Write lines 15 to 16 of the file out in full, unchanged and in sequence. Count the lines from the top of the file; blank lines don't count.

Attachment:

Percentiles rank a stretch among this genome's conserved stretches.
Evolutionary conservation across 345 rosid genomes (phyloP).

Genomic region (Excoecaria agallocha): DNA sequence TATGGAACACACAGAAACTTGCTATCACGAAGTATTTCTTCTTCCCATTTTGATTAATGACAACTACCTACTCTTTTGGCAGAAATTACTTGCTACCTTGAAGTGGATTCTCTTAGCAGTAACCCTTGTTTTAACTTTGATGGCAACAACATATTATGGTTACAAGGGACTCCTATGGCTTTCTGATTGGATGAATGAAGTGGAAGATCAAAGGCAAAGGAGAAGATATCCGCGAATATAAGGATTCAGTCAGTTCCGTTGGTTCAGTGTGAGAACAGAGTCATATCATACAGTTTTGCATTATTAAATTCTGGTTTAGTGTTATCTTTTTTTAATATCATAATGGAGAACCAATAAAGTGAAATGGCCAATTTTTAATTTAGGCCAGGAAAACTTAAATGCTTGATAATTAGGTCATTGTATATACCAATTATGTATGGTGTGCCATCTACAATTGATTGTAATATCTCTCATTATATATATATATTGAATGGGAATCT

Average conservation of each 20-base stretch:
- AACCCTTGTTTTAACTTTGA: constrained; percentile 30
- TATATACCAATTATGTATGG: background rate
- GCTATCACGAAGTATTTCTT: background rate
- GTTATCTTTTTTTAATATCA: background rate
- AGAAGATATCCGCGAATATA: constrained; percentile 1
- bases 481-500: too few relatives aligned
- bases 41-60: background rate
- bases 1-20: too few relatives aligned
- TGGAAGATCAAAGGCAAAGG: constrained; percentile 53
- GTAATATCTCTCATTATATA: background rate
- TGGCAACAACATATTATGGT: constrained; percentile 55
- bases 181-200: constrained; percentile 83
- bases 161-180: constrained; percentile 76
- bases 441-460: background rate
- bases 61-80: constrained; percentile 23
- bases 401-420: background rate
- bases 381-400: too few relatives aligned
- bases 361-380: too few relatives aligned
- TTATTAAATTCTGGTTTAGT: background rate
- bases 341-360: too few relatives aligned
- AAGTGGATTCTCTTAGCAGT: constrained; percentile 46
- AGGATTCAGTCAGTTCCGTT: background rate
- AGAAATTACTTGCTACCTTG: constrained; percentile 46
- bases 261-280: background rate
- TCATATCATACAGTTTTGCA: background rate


- TGGCAACAACATATTATGGT: constrained; percentile 55
- bases 181-200: constrained; percentile 83